Hydrogen cyanide, as the pesticide Zyklon B, was used in gas chambers to murder people in the Nazi concentration camps during World War II.
In the 1940s, Erwin Rommel, Eva Braun, and Heinrich Himmler all committed suicide by cyanide liquid ingestion. The six children of Joseph Goebbels were murdered by being injected with morphine by Helmut Kunz, an SS dentist, and administered cyanide Ludwig Stumpfegger, Adolf Hitler’s personal doctor.
In 1974, Ronald Clark O’Bryan gave potassium cyanide laced Pixie Stix to his son, daughter, and three other children. The son ate the candy, while none of the other children did. The boy died. During the police investigation it was determined that the boy had a life insurance policy on him worth a very large amount of money. The father was convicted of murder in 1975 and was executed via lethal injection in 1984.
In 1978, in Jonestown, Guyana, 907 people died in a mass suicide event lead by Jim Jones. Cyanide, alongside diazepam, chloral hydrate, and promethazine, was consumed via a grape flavored beverage.
In 1982, seven people died from a series of drug tampering cases in Chicago, Illinois. Tylenol brand acetaminophen had been laced with potassium cyanide by an unknown person. Several more deaths occurred in copycat crimes. No one was ever convicted of these homicides.
In 1988, Stella Nickel was convicted of murdering her husband and another woman with cyanide-laced Excedrin tablets. She received a 90 year prison sentence.
Cyanide has also been used in capital punishment in the United States, with the last gas chamber execution via cyanide occurring in Arizona in 1999. It still remains an option for capital punishment in six states.
In 2012, Wall Street trader Michael Marin consumed a cyanide tablet while in the courtroom shortly after a guilty verdict for arson was rendered.
In 2015, John McLemore committed suicide using potassium cyanide. He was currently recording a narrative for the investigative journalism podcast S-Town.
Conclusion
Cyanide is a rapidly acting substance that causes death via disruption of cellular respiration and results in hypoxia and cardiac arrest. It is found as hydrogen cyanide or as potassium or sodium salts. It has been effectively used throughout history as an agent to murder people and has been implicated in suicides

References
Bosnian war criminal dies after swallowing poison in court. CNN. November 30, 2017. http://www.cnn.com/2017/11/29/europe/slobodan-praljak-hague-sentencing/index.html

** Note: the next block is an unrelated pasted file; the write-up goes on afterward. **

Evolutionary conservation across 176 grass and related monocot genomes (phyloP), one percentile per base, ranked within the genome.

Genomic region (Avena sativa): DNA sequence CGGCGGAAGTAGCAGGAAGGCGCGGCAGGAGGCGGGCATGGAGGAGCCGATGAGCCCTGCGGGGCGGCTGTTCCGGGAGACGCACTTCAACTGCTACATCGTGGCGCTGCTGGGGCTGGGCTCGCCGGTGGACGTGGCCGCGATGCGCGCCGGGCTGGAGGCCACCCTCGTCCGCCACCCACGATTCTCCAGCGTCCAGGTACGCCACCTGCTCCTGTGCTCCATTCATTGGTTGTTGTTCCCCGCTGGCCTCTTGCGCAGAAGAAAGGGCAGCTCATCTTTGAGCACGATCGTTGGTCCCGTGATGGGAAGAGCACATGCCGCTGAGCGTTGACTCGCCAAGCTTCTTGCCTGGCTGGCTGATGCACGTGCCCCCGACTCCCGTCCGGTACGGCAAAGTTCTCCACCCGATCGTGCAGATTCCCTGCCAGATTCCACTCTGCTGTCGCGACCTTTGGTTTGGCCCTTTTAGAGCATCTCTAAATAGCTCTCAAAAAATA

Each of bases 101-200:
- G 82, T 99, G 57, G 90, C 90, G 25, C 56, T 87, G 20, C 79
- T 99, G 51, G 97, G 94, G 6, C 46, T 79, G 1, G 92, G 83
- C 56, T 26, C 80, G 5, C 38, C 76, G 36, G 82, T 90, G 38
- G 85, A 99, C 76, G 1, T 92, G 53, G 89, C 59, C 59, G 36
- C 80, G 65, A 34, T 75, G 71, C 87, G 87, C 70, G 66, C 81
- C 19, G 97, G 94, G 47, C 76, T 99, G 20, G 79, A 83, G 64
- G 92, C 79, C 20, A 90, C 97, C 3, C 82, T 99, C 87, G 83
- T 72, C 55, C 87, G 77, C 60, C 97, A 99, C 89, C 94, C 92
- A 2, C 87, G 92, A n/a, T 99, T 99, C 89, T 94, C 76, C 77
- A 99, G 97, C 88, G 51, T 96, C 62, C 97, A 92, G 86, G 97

Slobodan Praljak died after taking cyanide in court. Al Jazeera. December 2, 2017. http://www.aljazeera.com/news/2017/12/slobodan-praljak-died-cyanide-court-171202171937067.html
https://www.om.nl/actueel/nieuwsberichten/@101280/voorlopige/. Translated from Dutch to English via Google Translate. 12/03/2017.
Baselt, R. Cyanide. Disposition of Toxic Drugs and Chemicals in Man. Eleventh Edition. Biomedical Publications: Seal Beach, CA, 536-539 (2017).
Principles of Forensic Toxicology. Fourth Edition. Barry Levine. AACC, Inc. (2017).
Poisoned, shot, and beaten: why cyanide along may have failed to kill Rasputin. The Guardian. January 13, 2017. https://www.theguardian.com/science/blog/2017/jan/13/poisoned-shot-and-beaten-why-cyanide-may-have-failed-to-kill-rasputin
The Holocaust: A Learning Site for Students, United States Holocaust Memorial Museum. https://www.ushmm.org/outreach/en/article.php?ModuleId=10007714
Candy Man’s legacy still haunting today. Chron. October 30, 2003. http://www.chron.com/neighborhood/article/Candy-Man-s-legacy-still-haunting-today-9774087.php
Jones plotted cyanide deaths years before Jonestown. CNN. November 12, 2008. http://www.cnn.com/2008/US/11/12/jonestown.cyanide/index.html
How the Tylenol murders of 1982 changed the way we consume medication. PBS. September 24, 2014. https://www.pbs.org/newshour/health/tylenol-murders-1982
Bitter Pill: A Wife on Trial. CBS News: 48 Hours, 2001. https://www.cbsnews.com/news/bitter-pill-a-wife-on-trial/
Michael Marin, former Wall Street trader, took cyanide after arson conviction, says autopsy. CBS News.  July 27, 2012. https://www.cbsnews.com/news/michael-marin-former-wall-street-trader-took-cyanide-after-arson-conviction-says-autopsy/
Woodstock man at the center  of “S-Town” podcast . Tuscaloosa News. March 28, 2017. http://www.tuscaloosanews.com/news/20170328/woodstock-man-at-center-of-s-town-podcast
Methods of Execution. Death Penalty Information Center. https://deathpenaltyinfo.org/methods-execution

No comments:

Post a Comment